White to mate in 2 (Rinder)

Source: Chess Manitoba

2017 Manitoba Junior Championship has been rated by the CFC

Thursday, November 30th, 2017

2017 Manitoba Junior Championship has been rated by the CFC

Please see the crosstable here:

http://chess.ca/crosstable?tournament_check_number=201711100

Yanyu achieved a new peak high established rating: 1341

Source: Chess Manitoba

In memory of Mark Taimanov – video with a famous combination against Karpov

Wednesday, November 29th, 2017

A year after Mark Taimanov’s passing – here is a tribute to his tactical vision!

Source: chessblogger

Schliemann Defence: Volume 2 – Tactics and Combinations

Sunday, November 26th, 2017

If you are looking to pick up a new opening for Black against 1.e4, you might be interested in the Schliemann Defence and in the collection of tactics in this opening that I just published. It is available both in Kindle and Paperback versions. It is also available on Kobo. The second volume covers combinations in the games played in the repertoire lines and illustrate typical tactical ideas for Black.

 

Contents:
1. Introduction
2. How to Learn Typical Tactics – Follow up Book
3. Typical Themes
4. Early Deviations for White
5. System with 4.d3
6. System with 4.Bxc6
7. System with 4.Nc3
8. Odd Move orders
9. Index of Players
10. About the Author
11. Symbols and Abbreviations Used in the Book
11.1. Position Evaluation
11.2. Move Evaluation

Source: chessblogger

Schliemann Defence – Theory and Practice

Sunday, November 12th, 2017

If you are looking to pick up a new opening for Black against 1.e4, you might be interested in the Schliemann Defence and the repertoire outlined in the book I just published. It is available both in Kindle and Paperback versions. The first volume covers the theoretical variations and sample games. The second volume will contain a collection of combinations that illustrate typical tactical ideas for Black.

High Level repertoire overview and Table of Contents:
1. Introduction
2. Typical themes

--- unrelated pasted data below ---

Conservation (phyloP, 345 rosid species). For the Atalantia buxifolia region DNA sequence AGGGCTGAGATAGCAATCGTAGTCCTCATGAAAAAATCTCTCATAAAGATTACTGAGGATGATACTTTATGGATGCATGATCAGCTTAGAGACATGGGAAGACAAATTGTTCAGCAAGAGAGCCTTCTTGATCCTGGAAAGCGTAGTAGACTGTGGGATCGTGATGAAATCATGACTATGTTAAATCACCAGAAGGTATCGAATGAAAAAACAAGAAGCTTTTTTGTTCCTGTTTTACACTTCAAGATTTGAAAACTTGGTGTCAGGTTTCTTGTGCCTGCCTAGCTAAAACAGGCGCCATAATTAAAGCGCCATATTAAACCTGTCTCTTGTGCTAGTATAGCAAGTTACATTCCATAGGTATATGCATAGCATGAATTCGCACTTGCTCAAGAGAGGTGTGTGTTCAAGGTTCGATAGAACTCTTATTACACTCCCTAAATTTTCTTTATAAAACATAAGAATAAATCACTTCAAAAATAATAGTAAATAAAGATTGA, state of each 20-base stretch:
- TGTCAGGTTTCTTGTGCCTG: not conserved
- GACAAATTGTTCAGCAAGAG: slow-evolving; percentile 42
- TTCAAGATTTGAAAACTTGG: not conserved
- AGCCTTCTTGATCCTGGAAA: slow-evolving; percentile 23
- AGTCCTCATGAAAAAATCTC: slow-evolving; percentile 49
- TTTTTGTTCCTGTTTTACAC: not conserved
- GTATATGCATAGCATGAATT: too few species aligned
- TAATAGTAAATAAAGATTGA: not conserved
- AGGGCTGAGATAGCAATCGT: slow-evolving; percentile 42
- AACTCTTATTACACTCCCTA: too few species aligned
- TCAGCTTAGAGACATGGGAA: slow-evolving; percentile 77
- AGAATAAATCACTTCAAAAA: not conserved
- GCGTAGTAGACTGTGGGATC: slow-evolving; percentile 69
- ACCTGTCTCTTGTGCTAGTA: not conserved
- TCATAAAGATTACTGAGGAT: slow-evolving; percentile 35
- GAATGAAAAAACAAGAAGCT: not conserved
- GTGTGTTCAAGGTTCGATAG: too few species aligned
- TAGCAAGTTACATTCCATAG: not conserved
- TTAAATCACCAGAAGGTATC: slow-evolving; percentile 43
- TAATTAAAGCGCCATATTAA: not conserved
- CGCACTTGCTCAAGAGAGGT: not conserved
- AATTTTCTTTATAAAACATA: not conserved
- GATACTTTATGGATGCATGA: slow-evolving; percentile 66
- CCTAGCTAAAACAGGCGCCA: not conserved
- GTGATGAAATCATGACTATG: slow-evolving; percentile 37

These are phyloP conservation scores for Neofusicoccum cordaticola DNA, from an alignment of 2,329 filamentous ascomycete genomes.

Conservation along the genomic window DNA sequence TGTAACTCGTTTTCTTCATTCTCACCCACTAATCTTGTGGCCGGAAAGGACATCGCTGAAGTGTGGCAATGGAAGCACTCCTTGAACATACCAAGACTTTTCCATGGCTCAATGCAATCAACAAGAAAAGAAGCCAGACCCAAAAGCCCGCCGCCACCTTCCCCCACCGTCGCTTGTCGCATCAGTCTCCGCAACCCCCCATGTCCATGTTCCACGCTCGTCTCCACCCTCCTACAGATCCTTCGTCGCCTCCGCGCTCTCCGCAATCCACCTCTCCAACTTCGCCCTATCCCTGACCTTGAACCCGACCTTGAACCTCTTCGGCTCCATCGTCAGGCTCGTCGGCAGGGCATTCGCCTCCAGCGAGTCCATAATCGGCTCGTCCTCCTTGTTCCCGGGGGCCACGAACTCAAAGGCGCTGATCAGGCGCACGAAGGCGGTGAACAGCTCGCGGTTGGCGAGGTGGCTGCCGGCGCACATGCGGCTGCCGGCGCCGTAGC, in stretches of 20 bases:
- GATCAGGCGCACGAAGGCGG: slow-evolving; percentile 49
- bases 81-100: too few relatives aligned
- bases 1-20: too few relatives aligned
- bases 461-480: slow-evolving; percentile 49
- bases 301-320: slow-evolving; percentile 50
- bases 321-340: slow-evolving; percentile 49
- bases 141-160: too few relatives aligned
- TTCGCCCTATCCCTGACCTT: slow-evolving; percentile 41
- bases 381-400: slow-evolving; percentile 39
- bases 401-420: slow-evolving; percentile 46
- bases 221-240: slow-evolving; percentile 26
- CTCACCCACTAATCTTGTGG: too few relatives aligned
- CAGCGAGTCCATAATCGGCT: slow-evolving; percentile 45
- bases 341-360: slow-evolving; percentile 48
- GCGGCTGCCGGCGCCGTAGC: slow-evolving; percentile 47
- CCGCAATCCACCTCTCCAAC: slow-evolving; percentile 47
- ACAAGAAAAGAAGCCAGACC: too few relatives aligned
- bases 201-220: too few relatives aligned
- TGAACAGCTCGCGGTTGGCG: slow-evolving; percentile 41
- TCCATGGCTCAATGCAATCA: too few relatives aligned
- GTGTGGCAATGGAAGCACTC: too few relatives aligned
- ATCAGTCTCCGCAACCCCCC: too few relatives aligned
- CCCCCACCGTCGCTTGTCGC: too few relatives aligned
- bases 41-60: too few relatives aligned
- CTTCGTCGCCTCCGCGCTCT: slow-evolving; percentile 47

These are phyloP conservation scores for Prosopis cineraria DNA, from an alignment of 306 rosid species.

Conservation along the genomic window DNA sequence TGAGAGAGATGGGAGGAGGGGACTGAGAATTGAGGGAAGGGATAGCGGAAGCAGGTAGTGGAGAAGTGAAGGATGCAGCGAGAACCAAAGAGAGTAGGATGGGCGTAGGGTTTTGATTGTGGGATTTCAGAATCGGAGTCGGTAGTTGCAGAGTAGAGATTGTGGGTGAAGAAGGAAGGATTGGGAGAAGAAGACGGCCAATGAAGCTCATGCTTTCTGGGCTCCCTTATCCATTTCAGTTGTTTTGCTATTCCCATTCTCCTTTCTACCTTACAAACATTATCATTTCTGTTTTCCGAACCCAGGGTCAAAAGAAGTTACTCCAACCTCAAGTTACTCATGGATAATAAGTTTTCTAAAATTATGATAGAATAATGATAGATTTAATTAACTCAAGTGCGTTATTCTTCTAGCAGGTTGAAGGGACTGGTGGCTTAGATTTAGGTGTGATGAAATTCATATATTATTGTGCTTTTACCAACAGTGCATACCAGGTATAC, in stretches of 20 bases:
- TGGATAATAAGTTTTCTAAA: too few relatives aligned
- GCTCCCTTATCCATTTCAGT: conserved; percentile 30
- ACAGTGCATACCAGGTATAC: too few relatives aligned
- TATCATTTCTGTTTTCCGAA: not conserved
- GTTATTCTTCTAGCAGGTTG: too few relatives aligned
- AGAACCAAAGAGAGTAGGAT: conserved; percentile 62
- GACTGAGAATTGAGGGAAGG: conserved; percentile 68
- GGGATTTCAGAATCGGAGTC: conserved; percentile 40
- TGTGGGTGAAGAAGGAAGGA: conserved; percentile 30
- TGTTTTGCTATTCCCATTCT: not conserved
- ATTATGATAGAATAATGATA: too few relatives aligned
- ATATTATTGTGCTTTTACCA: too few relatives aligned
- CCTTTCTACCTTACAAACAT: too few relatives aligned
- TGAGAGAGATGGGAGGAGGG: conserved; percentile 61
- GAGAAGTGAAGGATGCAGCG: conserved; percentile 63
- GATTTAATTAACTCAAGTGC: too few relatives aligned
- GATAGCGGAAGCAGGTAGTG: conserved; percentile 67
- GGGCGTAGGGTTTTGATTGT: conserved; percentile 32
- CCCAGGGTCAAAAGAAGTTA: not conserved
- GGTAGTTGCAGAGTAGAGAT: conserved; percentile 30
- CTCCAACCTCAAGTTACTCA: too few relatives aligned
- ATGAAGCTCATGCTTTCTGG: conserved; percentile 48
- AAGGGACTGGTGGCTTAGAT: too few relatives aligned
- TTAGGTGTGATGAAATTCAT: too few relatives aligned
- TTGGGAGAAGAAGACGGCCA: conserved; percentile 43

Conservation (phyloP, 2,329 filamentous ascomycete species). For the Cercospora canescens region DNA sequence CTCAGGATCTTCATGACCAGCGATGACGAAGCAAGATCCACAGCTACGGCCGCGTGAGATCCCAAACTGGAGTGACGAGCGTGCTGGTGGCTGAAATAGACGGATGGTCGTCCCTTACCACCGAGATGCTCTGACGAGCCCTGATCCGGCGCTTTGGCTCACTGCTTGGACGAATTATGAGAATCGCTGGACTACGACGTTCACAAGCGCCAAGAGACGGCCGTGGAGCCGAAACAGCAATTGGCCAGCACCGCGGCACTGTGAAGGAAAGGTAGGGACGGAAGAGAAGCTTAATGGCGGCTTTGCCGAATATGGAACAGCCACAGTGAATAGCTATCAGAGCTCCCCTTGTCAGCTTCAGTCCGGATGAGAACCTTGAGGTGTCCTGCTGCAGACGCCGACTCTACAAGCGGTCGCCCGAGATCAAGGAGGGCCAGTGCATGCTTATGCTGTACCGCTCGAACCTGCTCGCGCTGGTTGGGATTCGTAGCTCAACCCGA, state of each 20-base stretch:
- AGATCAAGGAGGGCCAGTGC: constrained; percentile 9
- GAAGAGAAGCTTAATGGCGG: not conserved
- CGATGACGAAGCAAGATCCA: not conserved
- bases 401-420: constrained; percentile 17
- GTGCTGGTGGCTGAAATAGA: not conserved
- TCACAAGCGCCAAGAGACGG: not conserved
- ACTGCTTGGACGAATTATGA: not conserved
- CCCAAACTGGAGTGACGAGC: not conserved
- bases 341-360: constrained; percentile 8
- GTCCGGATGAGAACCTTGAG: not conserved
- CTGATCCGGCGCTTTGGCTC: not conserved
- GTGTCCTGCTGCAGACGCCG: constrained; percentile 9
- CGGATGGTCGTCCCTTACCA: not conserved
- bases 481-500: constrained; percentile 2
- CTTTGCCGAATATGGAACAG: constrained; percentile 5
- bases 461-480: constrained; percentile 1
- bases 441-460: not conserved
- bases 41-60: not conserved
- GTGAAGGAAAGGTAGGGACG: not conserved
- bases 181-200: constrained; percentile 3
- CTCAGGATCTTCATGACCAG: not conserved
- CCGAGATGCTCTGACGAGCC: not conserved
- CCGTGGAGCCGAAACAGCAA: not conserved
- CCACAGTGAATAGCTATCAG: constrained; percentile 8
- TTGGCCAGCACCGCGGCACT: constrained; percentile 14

3. Overview of Variations
4. Early Deviations for White
5. System with 4.d3
5.1. Variation 1. e4 e5 2. Nf3 Nc6 3. Bb5 f5 4. d3 fxe4 5. dxe4 Nf6 6. Nc3
5.2. Variation 1. e4 e5 2. Nf3 Nc6 3. Bb5 f5 4. d3 fxe4 5. dxe4 Nf6 6. O-O Bc5 7.Bxc6
5.3. Variation 1. e4 e5 2. Nf3 Nc6 3. Bb5 f5 4. d3 fxe4 5. dxe4 Nf6 6. O-O Bc5 7.Nc3
5.4. Variation 1. e4 e5 2. Nf3 Nc6 3. Bb5 f5 4. d3 fxe4 5. dxe4 Nf6 6. O-O Bc5 7.Qe2
6. System with 4.Nc3
7. System with 4.Nc3 dxe4 5.Nxe4 Nf6 6.Qe2
7.1. Variation 1. e4 e5 2. Nf3 Nc6 3. Bb5 f5 4. Nc3 fxe4 5. Nxe4 Nf6 6. Qe2 d5 7. Nxf6+ gxf6 8. d4 Bg7 9. dxe5 O-O 10. Bxc6
7.2. Variation 1. e4 e5 2. Nf3 Nc6 3. Bb5 f5 4. Nc3 fxe4 5. Nxe4 Nf6 6. Qe2 d5 7. Nxf6+ gxf6 8. d4 Bg7 9. dxe5 O-O 10. e6
8. System with 4.Nc3 dxe4 5.Nxe4 6.Nxf6
8.1. 1. e4 e5 2. Nf3 Nc6 3. Bb5 f5 4. Nc3 fxe4 5. Nxe4 Nf6 6. Nxf6+ Qxf6 7. Qe2 Be7 8. Bxc6 bxc6 9. Nxe5
8.2. Variation 1. e4 e5 2. Nf3 Nc6 3. Bb5 f5 4. Nc3 fxe4 5. Nxe4 Nf6 6. Nxf6+ Qxf6 7. Qe2 Be7 8. Bxc6 bxc6 9. Qxe5
9. Final Classic Example
10. Conclusion
11. How to learn Typical Tactics – follow up book
12. Index of Players and Games
13. About the Author
14. Symbols and Abbreviations Used in the Book
14.1. Position Evaluation
14.2. Move Evaluation

Source: chessblogger

Cecil’s Saturday Puzzle – November 4, 2017

Sunday, November 12th, 2017
from the Winnipeg Free Press

White to mate in 2 (Shire)

Source: Chess Manitoba

More Kaptsan crosstables from the Latvian era

Sunday, November 12th, 2017

Source: Chess Manitoba